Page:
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Andre Hollings: Feeling the local squeeze

Right here, right now

Posted: June 29, 2012 1:30 a.m.
Updated: June 29, 2012 1:30 a.m.

Of several factors thwarting California’s private-sector job growth, AB 32 looms large. AB 32 is a cap-and-trade approach to reducing greenhouse gas emissions.

Essentially, AB 32’s implementation would necessitate emissions being capped at its goals. From there, proper levels would be apportioned and traded, market style, to foster the least expensive future reductions.
This 2006 statue obligates California resident and business use of cleaner, though remarkably more expensive, energy sources by 2020.

Sans knowledge of costs and objectives for achieving its goals, the Legislature passed AB 32 by a close margin.
Enforcement and regulation of this carbon dioxide-oriented law was given to an unelected board, the California Air Resources Board.

Void of legislative oversight or accountability, this board of bureaucrats was endowed with the power to tax. Summarily, AB 32 is a prime job killer. Its crunch on jobs necessitates an even greater flight of businesses from California than at present.

This proliferation comprises intellectual capital, innovation, entrepreneur, and state revenue. That trickles down to greater liberal demands for higher taxes and escalating government interference. Hence, diminished individual liberty because economic freedom has been stifled. Furthermore, while coping with expanding job losses, we will endure higher gasoline, natural gas and electricity costs due to AB 32. This at a time of high un-employment and home foreclosures.

Specifically, $500 million in new water fees and $4 billion in new carbon fees would be AB 32’s annual burdens for individuals and businesses.

Businesses abiding significant emissions — for example, power plants and factories — could pay billions under AB 32’s Auction Tax. Small businesses, according to the July 2009 Gov. Schwarzenegger-sponsored Sanjay Varshney and Dennis H. Tootelian study, would bear an estimated $50,000 additional strain.

That additional strain translates into an estimated annual forfeiture of gross state output of over $180 billion from small businesses alone.

The Varshney-Tootelian Commission furthear observes that families will bear new surging annual costs of nearly $4,000 due to AB 32. Surviving said cost increases, continued the commission, will demand that families reduce discretionary spending by 26 percent.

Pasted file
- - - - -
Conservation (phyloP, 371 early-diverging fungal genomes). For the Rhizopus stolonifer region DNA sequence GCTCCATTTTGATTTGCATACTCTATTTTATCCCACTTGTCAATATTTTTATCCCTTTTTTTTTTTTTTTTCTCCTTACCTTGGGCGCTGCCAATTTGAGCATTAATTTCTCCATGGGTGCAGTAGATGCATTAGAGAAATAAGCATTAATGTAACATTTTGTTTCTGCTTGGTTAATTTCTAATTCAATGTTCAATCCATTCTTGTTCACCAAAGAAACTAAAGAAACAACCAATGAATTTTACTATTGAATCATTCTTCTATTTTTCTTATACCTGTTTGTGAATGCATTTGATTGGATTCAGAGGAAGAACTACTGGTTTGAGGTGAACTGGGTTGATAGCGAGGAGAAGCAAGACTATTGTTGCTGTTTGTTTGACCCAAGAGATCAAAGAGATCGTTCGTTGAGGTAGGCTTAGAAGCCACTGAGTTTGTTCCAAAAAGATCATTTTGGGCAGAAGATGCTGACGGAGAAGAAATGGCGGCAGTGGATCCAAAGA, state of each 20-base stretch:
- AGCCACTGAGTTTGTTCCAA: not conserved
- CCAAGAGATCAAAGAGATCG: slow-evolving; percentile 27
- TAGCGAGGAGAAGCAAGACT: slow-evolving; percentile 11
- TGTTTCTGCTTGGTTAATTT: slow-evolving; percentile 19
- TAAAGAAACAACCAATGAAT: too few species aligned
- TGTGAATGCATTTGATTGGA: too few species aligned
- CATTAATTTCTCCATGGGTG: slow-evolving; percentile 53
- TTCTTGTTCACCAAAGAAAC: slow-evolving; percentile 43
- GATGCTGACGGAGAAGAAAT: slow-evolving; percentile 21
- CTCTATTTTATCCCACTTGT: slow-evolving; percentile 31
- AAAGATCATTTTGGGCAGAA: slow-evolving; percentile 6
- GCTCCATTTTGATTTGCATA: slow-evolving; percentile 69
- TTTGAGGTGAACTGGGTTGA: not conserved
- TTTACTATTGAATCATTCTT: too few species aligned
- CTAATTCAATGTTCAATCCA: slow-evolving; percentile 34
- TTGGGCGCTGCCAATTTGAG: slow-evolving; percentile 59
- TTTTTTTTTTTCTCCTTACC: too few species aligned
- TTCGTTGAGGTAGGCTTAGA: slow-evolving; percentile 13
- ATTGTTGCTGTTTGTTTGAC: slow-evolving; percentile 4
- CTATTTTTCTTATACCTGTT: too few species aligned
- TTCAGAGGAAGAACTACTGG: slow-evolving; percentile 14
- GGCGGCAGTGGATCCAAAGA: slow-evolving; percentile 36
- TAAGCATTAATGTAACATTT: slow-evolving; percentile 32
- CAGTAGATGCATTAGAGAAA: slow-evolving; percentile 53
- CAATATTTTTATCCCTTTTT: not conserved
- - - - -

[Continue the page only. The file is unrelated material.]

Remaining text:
That forced spending reduction would be partly necessitated by AB 32’s gasoline standard at the pump; which would spawn $11 billion in higher gas prices.

Local governments would also be squeezed. Local government budget deficits could increase due to AB 32’s requirement of said governments to build developments adjacent to public transportation and businesses in order too lessen Californians’ commute.

From every angle, AB 32 would be an economic albatross for California businesses and residents. That said, what response is demanded?

AB 32’s implementation must be resisted by a philosophy that values individual liberty and the entrepreneurial instinct above servile and extreme adherence to misguided plunges at environmental utopias.

AB 32’s implementation denies individual liberty because it obstructs Californians’ right to the possession and free use of a chief property of man: the fruits of his labor. Our earnings are our property as much as land and home are.

It suppresses the entrepreneurial instinct by erecting government-sponsored roadblocks against our natural inclination too innovate and advance society.

In short, AB 32 demands a conservative counterattack.

Andre Hollings lives in Santa Clarita. Right Here, Right Now runs Friday’s in The Signal.


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